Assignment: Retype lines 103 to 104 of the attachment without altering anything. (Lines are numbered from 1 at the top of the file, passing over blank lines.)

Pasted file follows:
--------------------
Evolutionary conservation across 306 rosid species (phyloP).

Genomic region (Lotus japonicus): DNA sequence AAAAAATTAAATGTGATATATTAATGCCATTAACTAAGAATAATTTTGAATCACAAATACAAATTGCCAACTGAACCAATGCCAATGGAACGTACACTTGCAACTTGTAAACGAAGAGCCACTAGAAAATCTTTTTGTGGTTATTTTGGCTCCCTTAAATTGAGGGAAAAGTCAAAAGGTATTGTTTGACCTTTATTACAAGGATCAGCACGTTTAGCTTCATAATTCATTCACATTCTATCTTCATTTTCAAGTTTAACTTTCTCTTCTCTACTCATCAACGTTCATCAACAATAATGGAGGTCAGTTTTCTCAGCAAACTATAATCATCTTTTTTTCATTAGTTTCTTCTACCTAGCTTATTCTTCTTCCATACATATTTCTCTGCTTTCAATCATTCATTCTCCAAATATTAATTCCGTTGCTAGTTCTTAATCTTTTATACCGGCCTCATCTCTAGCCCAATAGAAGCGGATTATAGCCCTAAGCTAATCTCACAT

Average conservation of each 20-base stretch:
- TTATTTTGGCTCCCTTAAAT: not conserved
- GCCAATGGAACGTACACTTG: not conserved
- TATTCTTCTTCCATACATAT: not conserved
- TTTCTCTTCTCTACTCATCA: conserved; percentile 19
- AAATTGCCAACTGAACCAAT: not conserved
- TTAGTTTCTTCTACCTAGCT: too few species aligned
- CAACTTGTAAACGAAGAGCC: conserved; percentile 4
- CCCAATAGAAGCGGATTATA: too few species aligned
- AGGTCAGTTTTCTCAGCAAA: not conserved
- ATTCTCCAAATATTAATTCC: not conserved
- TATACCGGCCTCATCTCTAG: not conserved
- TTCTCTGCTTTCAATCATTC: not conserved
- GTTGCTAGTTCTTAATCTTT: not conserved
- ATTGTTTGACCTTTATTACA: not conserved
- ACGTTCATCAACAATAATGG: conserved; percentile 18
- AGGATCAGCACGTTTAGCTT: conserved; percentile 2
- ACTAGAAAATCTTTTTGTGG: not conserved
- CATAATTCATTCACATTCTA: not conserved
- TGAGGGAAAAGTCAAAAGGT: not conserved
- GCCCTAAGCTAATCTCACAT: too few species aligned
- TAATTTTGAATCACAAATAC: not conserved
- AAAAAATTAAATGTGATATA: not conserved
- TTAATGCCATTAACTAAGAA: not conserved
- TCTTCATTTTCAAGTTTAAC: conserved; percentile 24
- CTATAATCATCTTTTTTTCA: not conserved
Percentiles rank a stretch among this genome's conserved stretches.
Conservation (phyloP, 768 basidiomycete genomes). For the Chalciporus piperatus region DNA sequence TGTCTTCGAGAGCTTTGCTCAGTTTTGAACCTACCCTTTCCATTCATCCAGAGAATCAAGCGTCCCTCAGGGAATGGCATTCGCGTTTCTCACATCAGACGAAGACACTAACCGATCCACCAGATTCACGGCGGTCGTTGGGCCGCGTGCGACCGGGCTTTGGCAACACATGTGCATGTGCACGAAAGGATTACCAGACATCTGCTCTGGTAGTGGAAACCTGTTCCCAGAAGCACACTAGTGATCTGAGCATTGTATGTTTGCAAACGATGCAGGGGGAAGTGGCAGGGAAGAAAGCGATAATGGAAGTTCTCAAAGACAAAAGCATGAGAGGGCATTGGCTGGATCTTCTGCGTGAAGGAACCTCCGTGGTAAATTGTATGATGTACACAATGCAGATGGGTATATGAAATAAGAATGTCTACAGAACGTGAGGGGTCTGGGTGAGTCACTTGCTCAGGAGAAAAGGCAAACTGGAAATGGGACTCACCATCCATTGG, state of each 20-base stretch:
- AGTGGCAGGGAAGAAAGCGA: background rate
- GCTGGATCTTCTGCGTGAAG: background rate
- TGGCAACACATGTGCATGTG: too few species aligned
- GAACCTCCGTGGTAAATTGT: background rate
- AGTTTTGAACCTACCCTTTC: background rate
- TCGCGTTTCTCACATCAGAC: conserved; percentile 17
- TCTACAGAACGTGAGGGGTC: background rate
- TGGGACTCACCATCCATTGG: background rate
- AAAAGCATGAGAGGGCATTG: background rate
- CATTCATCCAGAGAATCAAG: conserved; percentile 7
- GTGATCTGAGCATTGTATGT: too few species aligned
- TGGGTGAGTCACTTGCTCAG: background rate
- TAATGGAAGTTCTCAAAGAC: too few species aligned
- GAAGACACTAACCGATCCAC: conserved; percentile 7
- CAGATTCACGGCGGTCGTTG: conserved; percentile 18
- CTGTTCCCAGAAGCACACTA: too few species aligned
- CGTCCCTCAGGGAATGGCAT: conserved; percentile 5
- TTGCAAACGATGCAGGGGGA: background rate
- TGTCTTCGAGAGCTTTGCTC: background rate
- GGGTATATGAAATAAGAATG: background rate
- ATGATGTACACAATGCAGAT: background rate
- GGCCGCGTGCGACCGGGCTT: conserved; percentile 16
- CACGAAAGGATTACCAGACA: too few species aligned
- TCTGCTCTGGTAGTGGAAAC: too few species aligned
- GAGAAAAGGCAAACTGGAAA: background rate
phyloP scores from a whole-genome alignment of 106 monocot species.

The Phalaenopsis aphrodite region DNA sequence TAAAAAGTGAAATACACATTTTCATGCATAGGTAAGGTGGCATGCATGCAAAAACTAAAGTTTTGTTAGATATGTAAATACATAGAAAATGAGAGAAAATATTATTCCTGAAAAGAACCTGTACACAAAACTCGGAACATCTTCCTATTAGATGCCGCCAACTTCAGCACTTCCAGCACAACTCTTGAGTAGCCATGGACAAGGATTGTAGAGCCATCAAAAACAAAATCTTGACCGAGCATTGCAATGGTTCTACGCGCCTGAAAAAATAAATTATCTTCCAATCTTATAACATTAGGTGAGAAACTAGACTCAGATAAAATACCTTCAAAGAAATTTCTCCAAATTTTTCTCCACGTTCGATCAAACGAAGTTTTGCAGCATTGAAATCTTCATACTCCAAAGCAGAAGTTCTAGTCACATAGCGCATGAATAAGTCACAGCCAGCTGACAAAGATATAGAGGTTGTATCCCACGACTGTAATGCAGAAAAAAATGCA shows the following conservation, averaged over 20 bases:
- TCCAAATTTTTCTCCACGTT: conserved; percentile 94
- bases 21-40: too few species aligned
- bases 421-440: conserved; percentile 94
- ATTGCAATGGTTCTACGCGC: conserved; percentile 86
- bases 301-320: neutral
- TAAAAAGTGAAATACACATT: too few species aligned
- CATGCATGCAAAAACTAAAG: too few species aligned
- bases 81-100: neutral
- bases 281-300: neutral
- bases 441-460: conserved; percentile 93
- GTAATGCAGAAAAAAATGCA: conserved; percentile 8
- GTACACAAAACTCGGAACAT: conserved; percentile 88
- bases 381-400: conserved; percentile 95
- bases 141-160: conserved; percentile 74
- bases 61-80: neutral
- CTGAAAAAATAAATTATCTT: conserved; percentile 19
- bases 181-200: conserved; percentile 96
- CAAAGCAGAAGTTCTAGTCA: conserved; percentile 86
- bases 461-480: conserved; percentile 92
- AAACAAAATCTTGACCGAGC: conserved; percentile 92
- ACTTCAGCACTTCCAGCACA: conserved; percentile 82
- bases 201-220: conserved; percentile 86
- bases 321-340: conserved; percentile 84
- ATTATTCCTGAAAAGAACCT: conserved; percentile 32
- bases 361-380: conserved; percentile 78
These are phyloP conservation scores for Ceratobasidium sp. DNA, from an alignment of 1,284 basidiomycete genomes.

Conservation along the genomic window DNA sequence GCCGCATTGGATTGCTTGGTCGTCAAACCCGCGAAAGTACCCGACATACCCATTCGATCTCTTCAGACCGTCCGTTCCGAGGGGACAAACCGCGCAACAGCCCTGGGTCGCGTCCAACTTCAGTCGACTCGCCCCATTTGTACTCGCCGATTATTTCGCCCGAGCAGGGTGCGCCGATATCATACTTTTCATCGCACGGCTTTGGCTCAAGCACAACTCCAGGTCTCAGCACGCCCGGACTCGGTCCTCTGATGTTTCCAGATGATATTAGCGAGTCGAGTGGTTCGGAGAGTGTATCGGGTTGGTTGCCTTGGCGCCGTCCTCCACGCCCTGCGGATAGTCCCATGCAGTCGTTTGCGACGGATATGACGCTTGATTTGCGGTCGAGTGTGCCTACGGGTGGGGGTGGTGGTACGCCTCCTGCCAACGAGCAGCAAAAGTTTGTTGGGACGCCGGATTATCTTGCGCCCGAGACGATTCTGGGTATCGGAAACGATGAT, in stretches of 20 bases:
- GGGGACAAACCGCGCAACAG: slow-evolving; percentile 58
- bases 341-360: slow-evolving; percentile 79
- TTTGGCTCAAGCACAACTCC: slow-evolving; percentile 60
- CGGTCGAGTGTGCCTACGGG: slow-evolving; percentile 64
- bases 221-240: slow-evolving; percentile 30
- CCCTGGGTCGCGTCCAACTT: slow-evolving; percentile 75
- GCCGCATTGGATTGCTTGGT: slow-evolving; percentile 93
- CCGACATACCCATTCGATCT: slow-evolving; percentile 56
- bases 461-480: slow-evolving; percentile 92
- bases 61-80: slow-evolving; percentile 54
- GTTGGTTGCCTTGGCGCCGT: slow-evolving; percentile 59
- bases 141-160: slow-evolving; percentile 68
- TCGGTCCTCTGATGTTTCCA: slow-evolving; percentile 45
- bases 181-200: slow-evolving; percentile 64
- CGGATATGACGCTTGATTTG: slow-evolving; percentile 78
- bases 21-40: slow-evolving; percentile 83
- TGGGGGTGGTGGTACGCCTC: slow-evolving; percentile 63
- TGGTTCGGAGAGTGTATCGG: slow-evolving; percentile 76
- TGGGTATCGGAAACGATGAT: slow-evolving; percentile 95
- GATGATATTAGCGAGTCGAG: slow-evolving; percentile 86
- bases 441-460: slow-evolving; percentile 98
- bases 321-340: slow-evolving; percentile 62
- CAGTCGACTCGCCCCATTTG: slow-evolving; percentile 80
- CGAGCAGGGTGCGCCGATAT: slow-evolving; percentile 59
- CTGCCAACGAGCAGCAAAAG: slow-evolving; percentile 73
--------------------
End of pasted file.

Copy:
- TGGGTATCGGAAACGATGAT: slow-evolving; percentile 95
- GATGATATTAGCGAGTCGAG: slow-evolving; percentile 86